Matsuyama appeared set to make a final-round charge after a birdie on No. 2 was followed by an ace on the par-3 third hole. But he played the next eight holes in 3 over and eventually finished alone in fifth place following a 2-under 69. Afterwards, he stacked his game up against that of Koepka in a telling comment to the Japan Times.

"I feel there's a huge gap between us," Matsuyama said.

The Japanese phenom entered the week ranked No. 4 in the world, though he will be passed in the next rankings by Jon Rahm following the Spaniard's win in Dubai. Matsuyama won twice this year on the PGA Tour, including the WGC-Bridgestone Invitational, but he has largely struggled since missing out on a maiden major title at the PGA Championship, where he tied for fifth.

Matsuyama was a runner-up to Koepka at the U.S. Open earlier this summer, and the 25-year-old seems headed back to the drawing board before defending his title at the Hero World Challenge in two weeks.

"I don't know whether it's a lack of practice or whether I lack the strength to keep playing well," Matsuyama said. "It seems there are many issues to address."

McCormick to caddie for Spieth at Aussie Open

By Will GrayNovember 19, 2017, 2:21 pm

When Jordan Spieth returns next week to defend his title at the Australian Open, he will do so without his regular caddie on the bag.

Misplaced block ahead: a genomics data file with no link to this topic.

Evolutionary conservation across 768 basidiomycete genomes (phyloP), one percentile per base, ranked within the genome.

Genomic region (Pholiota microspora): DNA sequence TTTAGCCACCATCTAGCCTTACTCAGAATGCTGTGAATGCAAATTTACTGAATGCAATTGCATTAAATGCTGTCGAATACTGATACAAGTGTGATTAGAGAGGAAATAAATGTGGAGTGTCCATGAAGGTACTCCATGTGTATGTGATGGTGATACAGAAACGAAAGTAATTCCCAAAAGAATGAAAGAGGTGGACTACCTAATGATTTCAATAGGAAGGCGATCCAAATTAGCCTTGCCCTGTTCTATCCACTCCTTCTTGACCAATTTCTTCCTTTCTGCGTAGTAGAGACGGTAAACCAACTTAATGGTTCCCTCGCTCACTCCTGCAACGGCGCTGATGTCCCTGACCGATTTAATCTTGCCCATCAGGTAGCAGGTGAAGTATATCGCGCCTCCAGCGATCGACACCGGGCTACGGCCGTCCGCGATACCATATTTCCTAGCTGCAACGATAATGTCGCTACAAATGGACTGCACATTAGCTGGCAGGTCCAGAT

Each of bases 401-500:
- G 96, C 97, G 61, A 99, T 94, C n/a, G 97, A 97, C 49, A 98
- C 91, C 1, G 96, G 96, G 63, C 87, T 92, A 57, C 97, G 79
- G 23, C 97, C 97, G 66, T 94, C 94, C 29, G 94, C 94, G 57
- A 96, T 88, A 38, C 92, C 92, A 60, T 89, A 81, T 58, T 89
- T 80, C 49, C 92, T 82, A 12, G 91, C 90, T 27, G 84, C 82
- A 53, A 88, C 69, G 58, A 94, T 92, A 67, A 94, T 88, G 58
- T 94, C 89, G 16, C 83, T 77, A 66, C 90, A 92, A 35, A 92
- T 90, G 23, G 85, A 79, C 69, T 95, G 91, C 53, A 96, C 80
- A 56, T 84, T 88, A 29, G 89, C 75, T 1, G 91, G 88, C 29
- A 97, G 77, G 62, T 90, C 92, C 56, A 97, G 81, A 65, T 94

Spieth and Michael Greller have combined to win 14 tournaments and three majors, including three events in 2017. But Greller's wife, Ellie, gave birth to the couple's first child on Oct. 13, and according to a report from the Australian Herald Sun he will not make the intercontinental trip to Sydney, where Spieth will look to win for the third time in the last four years.

Instead, Spieth will have longtime swing coach and native Aussie Cameron McCormick on the bag at The Australian Golf Club. McCormick, who won PGA Teacher of the Year in 2015, is originally from Melbourne but now lives in Texas and has taught Spieth since he was a rising star among the junior golf ranks in Dallas.

While Greller has missed rounds before, this will be the first time as a pro that Spieth has used a different caddie for an entire event. Greller was sidelined with an injury last year in Singapore when Spieth's agent, Jay Danzi, took the bag, and trainer Damon Goddard has subbed in twice when Greller was sick, including this year at the Dean & DeLuca Invitational.

Spieth's torrid 2015 season traced back to his win at The Australian in 2014, and he returned to Oz last year where he won a playoff at Royal Sydney over Cameron Smith and Ashley Hall.